Cospar 2 - Banner

#SpaceWatchGL Interviews: Mark Watt of Firefly

Mark Watt; Credits: Firefly

Firefly is well and truly ignited again. A new formation of the company with solid investors behind it is now paving the way for what has the potential to be a very successful business. International asset management firm, Noosphere Ventures, as lead investor, is set to take Firefly to the next level and beyond with an evolutionary strategy and approach that sees the development two launch vehicles to satisfy the full breadth of the dedicated small satellite launch market and for broader in-space applications as well. SpaceWatch.Global’s Editor-in-Chief, Helen Jameson, was fortunate to catch Mark Watt, Director and Acting CFO at Firefly, to talk rockets and a lot more besides.

As a company, Firefly has not had an easy time but things are now on the up and up with funding from Noosphere Ventures. What has it taken to get the new company to get back to this stage?

I’m going to start with a bit of historical context. While similar in name, Firefly Aerospace (the current company) is completely different from Firefly Space Systems (the prior company). Firefly Space Systems experienced a number of challenges in 2016, particularly relating to closing Series B financing. Noosphere Ventures was the secured lender to Firefly Space Systems, and ultimately acquired the assets of Firefly Space Systems via public auction. These assets were then used to launch an entirely new company, Firefly Aerospace.

Noosphere Ventures is an engaged and active investor in new space. We made the decision to invest heavily in Firefly Aerospace and partner with the team to deliver on its mission to design, manufacture and launch rockets that provide affordable and reliable access to space. Today Firefly Aerospace is owned by management, employees and an investment syndicate including Noosphere Ventures.

Getting to space is not easy, but we believe that Firefly Aerospace is now firmly on track to accomplish its goals of launching in late 2019. In some ways, Firefly Aerospace has benefited from its re-start. Being an early mover has its advantages, but in many instances so too does being a fast follower. For example, because of the restart we were able to step back and re-assess our addressable market. One of the conclusions that we came to was that the sweet spot for dedicated launch has shifted, requiring a larger payload capability than we had initially targeted. Concurrent with this payload re-calibration we revisited the overall launch vehicle design, seeking to remove complexity and build a vehicle that leveraged proven heritage technologies in as cost efficient and practical a manner as possible. Our goal is to create the dedicated launch industry’s most reliable work-horse, and our secret sauce is not doing anything that is overly complicated or un-necessary.

With firm financial backing and a clear strategy in place, our primary objective was to hire back and then scale the incredible Firefly team. As you know a start-up lives and dies by the quality of its team. People were understandably a little reticent at first to join Firefly given some of the past stumbles, but as we have hired, there has been an incredible compounding effect with talent recruiting, The team is now over 180 FTE on a global basis, and we have been blessed with the quality, commitment and passion of our team.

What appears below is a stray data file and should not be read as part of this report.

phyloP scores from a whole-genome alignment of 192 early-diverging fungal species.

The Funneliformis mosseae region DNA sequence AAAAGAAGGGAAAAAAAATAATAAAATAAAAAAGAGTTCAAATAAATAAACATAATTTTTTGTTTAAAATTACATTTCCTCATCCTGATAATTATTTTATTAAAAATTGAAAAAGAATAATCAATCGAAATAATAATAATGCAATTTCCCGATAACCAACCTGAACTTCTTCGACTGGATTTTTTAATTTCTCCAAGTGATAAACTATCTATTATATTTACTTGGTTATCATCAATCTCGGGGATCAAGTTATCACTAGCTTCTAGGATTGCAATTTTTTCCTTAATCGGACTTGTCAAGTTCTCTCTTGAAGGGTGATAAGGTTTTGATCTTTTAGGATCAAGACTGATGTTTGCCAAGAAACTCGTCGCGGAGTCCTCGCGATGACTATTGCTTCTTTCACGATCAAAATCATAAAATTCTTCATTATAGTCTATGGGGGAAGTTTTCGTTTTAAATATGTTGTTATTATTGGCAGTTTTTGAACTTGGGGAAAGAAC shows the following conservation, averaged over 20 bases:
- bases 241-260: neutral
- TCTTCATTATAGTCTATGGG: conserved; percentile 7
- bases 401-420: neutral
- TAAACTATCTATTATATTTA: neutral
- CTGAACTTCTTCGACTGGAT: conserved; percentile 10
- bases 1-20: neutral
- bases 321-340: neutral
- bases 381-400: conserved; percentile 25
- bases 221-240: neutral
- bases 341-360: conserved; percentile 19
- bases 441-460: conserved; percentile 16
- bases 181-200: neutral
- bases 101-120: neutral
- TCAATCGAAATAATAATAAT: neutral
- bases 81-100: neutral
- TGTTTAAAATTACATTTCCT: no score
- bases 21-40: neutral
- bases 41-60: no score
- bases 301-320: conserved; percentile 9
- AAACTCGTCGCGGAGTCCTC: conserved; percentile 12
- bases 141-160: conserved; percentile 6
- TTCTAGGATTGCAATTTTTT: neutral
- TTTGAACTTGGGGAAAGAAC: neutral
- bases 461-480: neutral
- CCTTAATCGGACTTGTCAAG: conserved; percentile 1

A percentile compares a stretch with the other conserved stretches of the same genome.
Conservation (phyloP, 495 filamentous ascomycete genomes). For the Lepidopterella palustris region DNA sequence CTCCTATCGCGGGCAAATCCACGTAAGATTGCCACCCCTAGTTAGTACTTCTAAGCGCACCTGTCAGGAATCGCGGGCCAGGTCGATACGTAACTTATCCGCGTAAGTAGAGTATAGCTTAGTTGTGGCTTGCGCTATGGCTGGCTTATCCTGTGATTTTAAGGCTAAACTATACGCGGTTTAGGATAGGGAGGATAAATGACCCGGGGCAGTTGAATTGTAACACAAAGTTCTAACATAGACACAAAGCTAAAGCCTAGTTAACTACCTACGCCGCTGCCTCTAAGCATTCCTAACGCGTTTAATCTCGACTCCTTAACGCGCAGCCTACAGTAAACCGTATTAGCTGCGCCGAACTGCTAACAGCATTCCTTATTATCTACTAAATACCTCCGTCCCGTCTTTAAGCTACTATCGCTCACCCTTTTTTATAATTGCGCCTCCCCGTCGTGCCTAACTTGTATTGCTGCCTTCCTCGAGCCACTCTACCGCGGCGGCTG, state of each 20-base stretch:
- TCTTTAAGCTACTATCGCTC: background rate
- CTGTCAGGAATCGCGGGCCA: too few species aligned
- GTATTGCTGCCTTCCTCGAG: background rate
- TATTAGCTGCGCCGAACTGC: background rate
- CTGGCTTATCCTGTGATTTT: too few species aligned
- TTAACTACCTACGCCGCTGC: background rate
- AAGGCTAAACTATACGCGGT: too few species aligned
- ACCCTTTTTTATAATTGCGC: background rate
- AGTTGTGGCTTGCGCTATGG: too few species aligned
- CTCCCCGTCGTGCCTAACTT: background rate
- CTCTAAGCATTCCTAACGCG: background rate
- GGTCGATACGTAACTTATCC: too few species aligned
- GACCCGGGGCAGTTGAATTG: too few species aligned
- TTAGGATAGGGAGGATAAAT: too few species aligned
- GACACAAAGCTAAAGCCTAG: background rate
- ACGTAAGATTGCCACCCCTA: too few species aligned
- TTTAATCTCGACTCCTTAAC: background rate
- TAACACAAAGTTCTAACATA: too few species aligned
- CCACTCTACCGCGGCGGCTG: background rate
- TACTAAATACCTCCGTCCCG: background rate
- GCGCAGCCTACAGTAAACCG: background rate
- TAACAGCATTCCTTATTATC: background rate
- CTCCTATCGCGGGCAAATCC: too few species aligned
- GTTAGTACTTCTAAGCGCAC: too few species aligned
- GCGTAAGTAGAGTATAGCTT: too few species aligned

Another area of focus has been the ensuring that relationships with our stakeholders – trade partners, customers, state and federal entities etc., would not be impacted because of the issues relating to Firefly Space Systems. This has taken time, relationships can take a lifetime to build and seconds to destroy, but we have endeavoured to be open, transparent and consistently adhering to our core tenants of financial stability, realistic goals and practical approach. We believe that we have taken great strides in this area, but we realize we have to continue to deliver and execute to further rebuild trust.

As we know, the small satellite market is crying out for new launch service providers. How are you set to offer high frequency launches at the right price points that are so in demand for this starved market?

AlphaWS; Credits: Firefly

Everyone has their assessment of the market opportunity, but we believe the ultimate deliverable will be providing the right payload capability at the right price. Alpha can deliver 1 ton to LEO and 600kg to 550km sun synchronous polar orbit at an approximate price of $15,000 per kg of payload. Everyone talks about small satellites, and the significant launch demand their growth will drive, but you don’t really observe people defining where the real opportunity lies. Gywnne Shotwell said it really well: “There is demand and there is demand with money”. It’s our view that nanosatellites have a place in the market, but we believe that the market sweet spot for LEO constellations will be in 100-250kg class small satellites -this is where you are seeing the scale manufacturing of Airbus, Lockheed Martin, Boeing and others driving massive reductions in cost. If your uplift capability can only launch one of those satellites per vehicle, you have got to have an incredibly cheap vehicle otherwise your offering is too expensive compared to a ride share alternative. Firefly can provide all the advantages that operators want from a dedicated launch vehicle but at the right price too because of its payload capacity. That is one of the areas of distinction we see with Firefly.